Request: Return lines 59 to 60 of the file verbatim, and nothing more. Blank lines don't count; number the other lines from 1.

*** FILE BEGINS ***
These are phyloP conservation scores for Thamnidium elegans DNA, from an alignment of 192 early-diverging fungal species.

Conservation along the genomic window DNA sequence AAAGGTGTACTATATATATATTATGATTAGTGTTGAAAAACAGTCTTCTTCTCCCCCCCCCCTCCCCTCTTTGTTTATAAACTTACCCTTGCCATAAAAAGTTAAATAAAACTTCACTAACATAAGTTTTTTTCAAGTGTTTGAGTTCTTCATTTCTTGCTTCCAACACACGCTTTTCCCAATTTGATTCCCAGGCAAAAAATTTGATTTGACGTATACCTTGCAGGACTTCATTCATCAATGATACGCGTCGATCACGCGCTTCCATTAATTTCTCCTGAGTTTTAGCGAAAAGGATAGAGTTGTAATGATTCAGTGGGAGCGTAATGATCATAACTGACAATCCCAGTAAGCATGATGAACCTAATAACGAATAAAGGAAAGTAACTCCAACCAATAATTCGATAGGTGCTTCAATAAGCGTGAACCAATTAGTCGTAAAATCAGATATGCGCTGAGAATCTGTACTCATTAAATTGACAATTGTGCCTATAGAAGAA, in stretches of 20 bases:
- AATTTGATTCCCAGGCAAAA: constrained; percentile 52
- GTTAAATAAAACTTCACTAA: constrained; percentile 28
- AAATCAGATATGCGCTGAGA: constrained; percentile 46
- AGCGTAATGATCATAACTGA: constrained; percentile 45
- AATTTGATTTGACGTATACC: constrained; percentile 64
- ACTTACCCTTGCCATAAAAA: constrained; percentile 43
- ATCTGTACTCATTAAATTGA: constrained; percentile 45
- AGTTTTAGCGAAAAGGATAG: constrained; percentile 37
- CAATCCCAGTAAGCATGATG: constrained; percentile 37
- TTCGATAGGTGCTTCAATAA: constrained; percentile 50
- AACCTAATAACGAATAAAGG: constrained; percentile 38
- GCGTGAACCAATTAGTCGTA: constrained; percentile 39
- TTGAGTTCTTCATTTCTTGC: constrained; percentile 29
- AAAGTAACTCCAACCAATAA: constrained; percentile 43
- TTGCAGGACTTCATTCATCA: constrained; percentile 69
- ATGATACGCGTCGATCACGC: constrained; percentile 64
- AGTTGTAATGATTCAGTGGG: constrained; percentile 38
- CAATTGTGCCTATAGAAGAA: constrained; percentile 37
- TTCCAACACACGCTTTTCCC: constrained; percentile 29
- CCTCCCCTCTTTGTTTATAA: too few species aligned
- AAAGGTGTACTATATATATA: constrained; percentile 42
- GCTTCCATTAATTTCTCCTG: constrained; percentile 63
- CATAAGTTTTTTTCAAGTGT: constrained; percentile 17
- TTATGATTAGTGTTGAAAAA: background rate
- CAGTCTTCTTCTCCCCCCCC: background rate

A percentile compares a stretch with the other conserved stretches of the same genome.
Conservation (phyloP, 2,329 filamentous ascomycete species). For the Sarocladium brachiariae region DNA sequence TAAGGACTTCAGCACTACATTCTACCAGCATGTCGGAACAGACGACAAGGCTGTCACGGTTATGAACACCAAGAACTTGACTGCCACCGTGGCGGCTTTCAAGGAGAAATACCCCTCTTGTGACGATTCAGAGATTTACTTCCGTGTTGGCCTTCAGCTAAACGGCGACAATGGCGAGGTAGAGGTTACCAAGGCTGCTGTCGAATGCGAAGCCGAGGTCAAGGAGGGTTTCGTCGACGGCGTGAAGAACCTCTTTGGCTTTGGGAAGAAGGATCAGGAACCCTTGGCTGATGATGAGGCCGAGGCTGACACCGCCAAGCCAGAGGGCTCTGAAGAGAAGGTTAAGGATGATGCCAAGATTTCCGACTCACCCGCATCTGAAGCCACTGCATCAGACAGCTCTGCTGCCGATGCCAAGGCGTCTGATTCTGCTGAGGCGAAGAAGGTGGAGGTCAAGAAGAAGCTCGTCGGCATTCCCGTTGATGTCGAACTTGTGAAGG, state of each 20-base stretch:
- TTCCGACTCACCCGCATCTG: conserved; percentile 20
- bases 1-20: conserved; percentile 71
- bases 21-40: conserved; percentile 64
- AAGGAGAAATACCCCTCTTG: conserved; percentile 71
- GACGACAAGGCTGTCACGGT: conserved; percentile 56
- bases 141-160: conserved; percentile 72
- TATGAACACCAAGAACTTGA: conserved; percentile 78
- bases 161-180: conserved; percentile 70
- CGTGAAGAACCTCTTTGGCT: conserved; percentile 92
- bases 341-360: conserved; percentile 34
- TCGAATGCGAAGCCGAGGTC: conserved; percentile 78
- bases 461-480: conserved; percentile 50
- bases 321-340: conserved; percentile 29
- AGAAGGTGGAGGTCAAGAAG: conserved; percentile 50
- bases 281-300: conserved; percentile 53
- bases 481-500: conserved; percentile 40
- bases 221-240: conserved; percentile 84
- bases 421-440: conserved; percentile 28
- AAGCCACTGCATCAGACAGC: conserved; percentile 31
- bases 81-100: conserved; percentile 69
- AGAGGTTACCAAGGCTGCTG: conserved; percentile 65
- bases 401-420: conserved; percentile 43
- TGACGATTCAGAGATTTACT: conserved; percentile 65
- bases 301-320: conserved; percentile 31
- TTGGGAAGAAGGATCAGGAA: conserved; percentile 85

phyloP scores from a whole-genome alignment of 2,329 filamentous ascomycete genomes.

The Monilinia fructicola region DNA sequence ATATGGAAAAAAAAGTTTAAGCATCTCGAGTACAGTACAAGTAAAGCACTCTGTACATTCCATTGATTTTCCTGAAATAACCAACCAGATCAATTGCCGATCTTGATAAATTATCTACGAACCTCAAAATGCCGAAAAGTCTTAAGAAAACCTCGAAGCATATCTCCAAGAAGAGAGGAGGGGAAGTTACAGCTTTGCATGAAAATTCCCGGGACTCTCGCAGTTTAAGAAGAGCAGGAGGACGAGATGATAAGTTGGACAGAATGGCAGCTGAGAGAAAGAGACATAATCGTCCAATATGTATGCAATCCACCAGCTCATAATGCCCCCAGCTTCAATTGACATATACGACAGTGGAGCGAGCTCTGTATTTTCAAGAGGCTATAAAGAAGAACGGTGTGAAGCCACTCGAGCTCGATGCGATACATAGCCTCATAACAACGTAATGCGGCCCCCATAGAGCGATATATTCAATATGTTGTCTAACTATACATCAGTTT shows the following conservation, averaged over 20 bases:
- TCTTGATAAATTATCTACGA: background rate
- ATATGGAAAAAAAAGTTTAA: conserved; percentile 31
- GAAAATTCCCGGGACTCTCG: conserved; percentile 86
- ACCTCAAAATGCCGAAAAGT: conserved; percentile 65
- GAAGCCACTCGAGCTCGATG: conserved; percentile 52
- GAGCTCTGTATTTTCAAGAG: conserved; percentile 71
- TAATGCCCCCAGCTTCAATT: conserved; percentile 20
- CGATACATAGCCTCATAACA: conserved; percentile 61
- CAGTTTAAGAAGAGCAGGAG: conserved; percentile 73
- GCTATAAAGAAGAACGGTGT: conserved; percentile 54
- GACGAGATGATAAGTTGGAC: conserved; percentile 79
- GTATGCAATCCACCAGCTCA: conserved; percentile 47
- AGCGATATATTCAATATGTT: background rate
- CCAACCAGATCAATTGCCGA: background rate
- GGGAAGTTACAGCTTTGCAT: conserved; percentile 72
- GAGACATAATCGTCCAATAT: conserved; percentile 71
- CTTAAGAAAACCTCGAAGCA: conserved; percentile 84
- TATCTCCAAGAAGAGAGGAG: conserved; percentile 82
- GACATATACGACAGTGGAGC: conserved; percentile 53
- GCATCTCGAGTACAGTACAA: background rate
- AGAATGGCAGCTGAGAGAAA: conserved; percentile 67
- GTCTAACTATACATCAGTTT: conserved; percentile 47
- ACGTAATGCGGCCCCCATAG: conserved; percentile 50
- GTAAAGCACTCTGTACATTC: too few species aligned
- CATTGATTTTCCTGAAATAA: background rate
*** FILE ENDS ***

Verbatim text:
- GAAAATTCCCGGGACTCTCG: conserved; percentile 86
- ACCTCAAAATGCCGAAAAGT: conserved; percentile 65